For years, conservationists have brought legal actions challenging the use of sonar in areas where whales can be affected. "Sonar can cause a range of impacts on marine wildlife, from disrupting nursing and feeding to injury and death in some cases," the groups reiterated today.
In its Record of Decision and Environmental Impact Statement for the range the Navy says the facility is needed because it improves the Navy's ability to train its naval forces to detect and defeat submarines operating in shallow, or littoral, seas such as the Arabian Sea, the South China Sea, and the Korean Sea where environmental conditions coupled with new noise reduction technologies make detection of "silent diesel submarines, easily obtainable by potential adversaries" increasingly difficult.
"While we recognize the Navy's need to train," says Wannamaker, "there are ways to accommodate that need without introducing multiple risks of harm into such a sensitive area."
In its EIS, the Navy acknowledges that is use of sonar on the range could harm or harass endangered whale species - the North Atlantic right whale, the fin whale, and the sperm whale - and promises to hold consultations with the National Marine Fisheries Service in accordance with the Endangered Species Act to mitigate or reduce impacts on these whales.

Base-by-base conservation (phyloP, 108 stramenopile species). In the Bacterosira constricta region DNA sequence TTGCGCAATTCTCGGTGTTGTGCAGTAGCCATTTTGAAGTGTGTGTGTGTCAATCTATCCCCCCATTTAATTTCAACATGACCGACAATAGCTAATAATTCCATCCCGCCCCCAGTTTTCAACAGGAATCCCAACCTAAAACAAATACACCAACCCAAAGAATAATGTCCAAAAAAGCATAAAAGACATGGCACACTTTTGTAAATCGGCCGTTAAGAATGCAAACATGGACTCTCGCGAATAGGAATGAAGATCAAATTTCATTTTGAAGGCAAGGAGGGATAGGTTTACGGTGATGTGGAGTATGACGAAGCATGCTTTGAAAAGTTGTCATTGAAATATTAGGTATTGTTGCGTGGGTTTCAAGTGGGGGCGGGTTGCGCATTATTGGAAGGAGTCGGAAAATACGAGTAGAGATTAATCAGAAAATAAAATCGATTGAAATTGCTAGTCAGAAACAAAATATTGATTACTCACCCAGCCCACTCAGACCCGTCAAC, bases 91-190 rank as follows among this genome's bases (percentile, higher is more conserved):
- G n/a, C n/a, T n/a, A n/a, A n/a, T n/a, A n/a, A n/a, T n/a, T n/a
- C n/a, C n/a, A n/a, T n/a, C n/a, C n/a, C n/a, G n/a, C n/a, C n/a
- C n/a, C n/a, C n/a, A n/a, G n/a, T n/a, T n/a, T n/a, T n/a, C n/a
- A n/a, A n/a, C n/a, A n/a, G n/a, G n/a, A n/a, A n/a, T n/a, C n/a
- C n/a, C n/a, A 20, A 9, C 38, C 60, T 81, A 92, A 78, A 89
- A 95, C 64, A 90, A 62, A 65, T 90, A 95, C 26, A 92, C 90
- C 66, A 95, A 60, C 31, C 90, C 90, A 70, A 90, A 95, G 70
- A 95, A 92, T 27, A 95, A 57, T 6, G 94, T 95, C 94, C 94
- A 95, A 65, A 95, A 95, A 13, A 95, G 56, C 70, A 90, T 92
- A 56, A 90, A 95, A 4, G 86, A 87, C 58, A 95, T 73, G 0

No ordnance would be detonated during training exercises, the Navy says. The physical force to which marine organisms would be exposed would be limited to that produced by torpedo launching and movement.
The conservationist lawsuit alleges that the Navy and the National Marine Fisheries Service failed to study the environmental impacts of building and operating the training range at this location. "The Navy decided to construct the range now, even though it acknowledges that more research needs to be done on the range's environmental impacts before operations can begin," the groups contend.
In documents filed with the court, the groups argue that the agencies must first address the impacts from operating the range before deciding to construct it.
"The Navy's decision to shoot first and study the environmental impacts of using this facility later simply makes no sense," said Sharon Young, field director of The Humane Society of the United States. "The Navy is playing Russian roulette with one of our most imperiled wildlife species."